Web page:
Wanja Wohoro's Empowering 'Matriarch' Explores Womanhood, Heritage, Self-growth and Love


It starts with a simple guitar riff that lingers, taking claim of a recurring note; then a gentle explosion of shimmering harmonies fills the ear. “Daughter,” she sings. “They will see you as a flower.”

That’s just one line, one song, from Wanja Wohoro’s much-anticipated debut album, Matriarch. From her online fundraising initiatives to shy sneak peeks in the studio, Wanja has carried fans through Matriarch’s creation journey, unafraid to show the work, care and thought that goes into making an album. And it pays off. The final result is impressive, genuine and ultimately satisfying to listen to.

The album gives gentle nods towards various genres. There’s the sultry guitar playing soaring melodic lines underscored by rich, clean, jazz chords; there’s the Afro rhythms and harmonies, but also the acoustic guitar and lyricism that points towards indie and alternative influences. Not to mention folk, highlighted by a feature with award-winning artist Tetu Shani. There’s some pop and rock influence in there too. It’s tricky to fuse all these together in one album, but Wanja weaves them all into a sound unique and true to herself, glued by the propelling concept of – well, the matriarchy.

Featuring on this album are some familiar names in the Kenyan music scene. In addition to Shani, there is a track called “Home” featuring the Nairobi Horns Project, a group fronted by a saxophone, trombone and trumpet trio. “Leo ni siku njema, Nairobi”, she tells us in the verse, and you almost feel like your day is going to be full of hope. (I must admit that there’s a pang of homesickness that comes as a result of listening to it all the way from New York). Another feature is on a track called “Youth” (which I’d have to say is my most favourite on the album) featuring self-taught guitarist Kato Change, a vibrant member of Coke Studio Africa who has performed with the likes of Seun Kuti, Aloe Blacc, and Yemi Alade.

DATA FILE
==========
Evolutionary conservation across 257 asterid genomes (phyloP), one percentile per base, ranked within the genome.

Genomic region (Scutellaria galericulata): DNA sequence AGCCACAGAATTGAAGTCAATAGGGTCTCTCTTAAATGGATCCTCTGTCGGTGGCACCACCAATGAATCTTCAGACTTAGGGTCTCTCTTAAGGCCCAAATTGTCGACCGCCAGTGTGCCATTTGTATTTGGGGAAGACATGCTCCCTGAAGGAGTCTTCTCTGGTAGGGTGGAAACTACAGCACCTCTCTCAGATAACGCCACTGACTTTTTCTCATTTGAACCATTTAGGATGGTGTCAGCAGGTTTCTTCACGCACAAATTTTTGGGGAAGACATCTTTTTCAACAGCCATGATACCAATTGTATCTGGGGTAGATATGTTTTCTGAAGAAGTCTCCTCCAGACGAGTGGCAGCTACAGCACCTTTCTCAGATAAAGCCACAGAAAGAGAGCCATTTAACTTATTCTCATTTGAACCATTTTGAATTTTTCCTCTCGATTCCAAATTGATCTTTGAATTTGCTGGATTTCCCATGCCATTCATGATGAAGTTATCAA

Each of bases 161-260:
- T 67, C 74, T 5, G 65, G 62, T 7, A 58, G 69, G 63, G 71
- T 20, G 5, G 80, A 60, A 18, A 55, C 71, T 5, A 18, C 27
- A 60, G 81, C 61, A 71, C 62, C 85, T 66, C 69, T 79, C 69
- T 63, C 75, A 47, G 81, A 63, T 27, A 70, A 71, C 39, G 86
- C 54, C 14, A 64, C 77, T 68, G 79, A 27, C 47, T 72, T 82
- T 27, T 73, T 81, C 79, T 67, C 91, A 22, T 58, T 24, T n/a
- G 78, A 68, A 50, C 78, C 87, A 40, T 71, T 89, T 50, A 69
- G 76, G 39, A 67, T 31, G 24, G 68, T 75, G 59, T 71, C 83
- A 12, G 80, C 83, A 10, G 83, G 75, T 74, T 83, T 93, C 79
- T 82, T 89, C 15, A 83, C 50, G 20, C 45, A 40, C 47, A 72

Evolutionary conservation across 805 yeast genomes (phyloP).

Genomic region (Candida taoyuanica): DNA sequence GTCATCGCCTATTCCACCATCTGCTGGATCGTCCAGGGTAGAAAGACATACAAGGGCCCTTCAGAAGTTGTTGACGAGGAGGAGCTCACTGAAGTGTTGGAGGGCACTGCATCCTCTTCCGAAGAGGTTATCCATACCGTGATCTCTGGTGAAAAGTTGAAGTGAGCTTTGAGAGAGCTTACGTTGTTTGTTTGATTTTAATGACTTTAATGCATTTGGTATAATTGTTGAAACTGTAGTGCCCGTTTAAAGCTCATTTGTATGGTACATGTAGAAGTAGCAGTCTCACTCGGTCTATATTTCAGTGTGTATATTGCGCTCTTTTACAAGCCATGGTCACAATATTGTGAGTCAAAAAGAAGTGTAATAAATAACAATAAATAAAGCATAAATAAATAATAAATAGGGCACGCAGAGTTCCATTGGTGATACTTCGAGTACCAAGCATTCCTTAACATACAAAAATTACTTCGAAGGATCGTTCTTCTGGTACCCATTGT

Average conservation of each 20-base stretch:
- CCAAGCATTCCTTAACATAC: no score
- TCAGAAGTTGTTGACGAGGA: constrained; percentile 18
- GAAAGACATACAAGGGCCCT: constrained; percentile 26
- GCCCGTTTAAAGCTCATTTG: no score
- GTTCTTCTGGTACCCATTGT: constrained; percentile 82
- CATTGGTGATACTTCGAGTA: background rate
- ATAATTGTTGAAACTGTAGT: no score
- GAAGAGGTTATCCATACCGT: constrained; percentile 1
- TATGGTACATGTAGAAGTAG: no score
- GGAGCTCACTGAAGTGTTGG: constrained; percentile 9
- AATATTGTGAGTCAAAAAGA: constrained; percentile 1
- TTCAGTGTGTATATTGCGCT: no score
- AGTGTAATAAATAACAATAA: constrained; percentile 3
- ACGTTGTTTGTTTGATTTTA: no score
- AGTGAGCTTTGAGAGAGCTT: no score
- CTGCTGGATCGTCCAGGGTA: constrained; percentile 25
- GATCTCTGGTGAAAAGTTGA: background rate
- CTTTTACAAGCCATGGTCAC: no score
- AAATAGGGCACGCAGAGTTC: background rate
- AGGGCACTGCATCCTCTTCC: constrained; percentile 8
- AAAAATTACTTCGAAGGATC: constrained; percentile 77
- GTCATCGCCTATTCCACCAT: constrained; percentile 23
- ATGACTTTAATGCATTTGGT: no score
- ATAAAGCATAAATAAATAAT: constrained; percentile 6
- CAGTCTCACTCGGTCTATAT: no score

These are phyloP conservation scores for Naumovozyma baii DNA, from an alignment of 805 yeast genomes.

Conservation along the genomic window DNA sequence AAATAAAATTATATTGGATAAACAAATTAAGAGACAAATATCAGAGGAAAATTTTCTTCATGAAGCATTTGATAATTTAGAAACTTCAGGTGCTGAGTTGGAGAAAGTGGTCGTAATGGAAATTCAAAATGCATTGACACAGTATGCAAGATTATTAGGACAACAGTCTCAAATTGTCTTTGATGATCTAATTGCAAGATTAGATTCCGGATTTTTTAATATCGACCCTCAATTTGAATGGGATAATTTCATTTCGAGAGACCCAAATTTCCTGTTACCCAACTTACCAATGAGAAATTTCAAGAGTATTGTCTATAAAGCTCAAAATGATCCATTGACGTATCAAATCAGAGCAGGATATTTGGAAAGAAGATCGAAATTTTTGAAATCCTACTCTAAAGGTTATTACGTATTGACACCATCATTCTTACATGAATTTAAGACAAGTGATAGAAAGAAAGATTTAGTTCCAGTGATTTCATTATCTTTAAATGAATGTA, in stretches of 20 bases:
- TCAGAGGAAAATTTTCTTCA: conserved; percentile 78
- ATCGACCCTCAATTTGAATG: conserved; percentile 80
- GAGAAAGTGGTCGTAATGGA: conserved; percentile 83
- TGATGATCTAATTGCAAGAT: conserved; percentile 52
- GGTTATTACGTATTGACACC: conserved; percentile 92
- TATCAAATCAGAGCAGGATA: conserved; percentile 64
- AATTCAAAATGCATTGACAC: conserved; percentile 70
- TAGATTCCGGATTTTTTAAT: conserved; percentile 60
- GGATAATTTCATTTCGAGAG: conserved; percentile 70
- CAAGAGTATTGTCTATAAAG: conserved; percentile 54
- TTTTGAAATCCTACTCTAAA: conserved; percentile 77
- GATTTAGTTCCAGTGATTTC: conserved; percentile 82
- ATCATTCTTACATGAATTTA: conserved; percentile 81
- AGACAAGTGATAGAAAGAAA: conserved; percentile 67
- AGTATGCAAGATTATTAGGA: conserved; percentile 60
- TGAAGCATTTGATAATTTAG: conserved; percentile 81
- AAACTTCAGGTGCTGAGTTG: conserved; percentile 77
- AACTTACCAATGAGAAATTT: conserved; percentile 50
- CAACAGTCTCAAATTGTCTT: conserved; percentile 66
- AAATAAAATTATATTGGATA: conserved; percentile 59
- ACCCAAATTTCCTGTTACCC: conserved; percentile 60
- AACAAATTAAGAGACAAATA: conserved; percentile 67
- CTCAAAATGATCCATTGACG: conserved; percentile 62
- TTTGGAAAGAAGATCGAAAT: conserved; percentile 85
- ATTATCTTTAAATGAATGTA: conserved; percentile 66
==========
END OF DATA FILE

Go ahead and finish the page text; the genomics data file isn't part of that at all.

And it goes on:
One thing that’s most impressive is how she balances voice with instrumentation and creates musical atmospheres. Even the uncredited musicians on the project shine through – you can feel the solid musicianship oozing between the notes of every track. It is her patience with each piece’s musicality that highlights the magic of each song: she is not afraid to let the instruments sing out in their own appropriate way (songs like “Mine” have a voiceless 2- minute interlude between verses, “Mumbi” has a almost a minute and half buildup into the first verse). And when she lends her voice to the tunes, we get a sense of Wanja’s stunning vocal range. Not to mention her aptitude for scatting and riffing. That she has an understanding of the power of both the voice and the featured instruments shows a trust for the studio musicians featured on this album; a trust for her own songwriting skill; and ultimately a trust that the listener will go on the whole journey with her.

Then there’s Wanja’s gift for lyricism. Matriarch is full of vibrant imagery, using nature – better yet, mother nature – to create a sound world exploring themes of womanhood, heritage, and the ever relatable themes of self-growth and love. In the track “Voices”, Wanja’s explores the painful and very relevant theme of sexual assault. “Sometimes I hate this body I’m in,” she sings. “Me too, me too.” The song is quieted down, but its resonance is unmissable. The melody will stay with you even after it fades away; and perhaps most importantly, it is guaranteed to have greatest significance on those who are victims of sexual assault. But cue the titular song: “Matriarch”. Providing a powerful response to the emotional weight of “Voices”, the listener is immediately grabbed with firm piano chords and transparent lyrics. “I’m not going to stand behind you.../I’m tired of deconstructing/why I’m still angry.” It’s uplifting, relevant, and very relatable.

Overall, then, Wanja Wohoro’s debut album has added a gorgeous standard for the Kenyan artist. This album is testament to the fact that vulnerability is strength. She manages to leave a piece of herself in each and every song, yet there is still a universality to it all: heritage is beautiful; being a woman is something to be celebrated. And that’s only to mention a few. Whether you’ve watched her “Matriarch Episodes” online or not, the music itself speaks to her meticulous attention to concept and execution. The beauty is in the detail. You’ll hear waves crashing, a helicopter sound, a slightly off-tune guitar string. You’ll hear the congas, the keys, the bass guitar; the polyrhythms, the sus-chords. And then you’ll hear Wanja, in all her purity and rawness – and you’ll feel empowered to see yourself, too.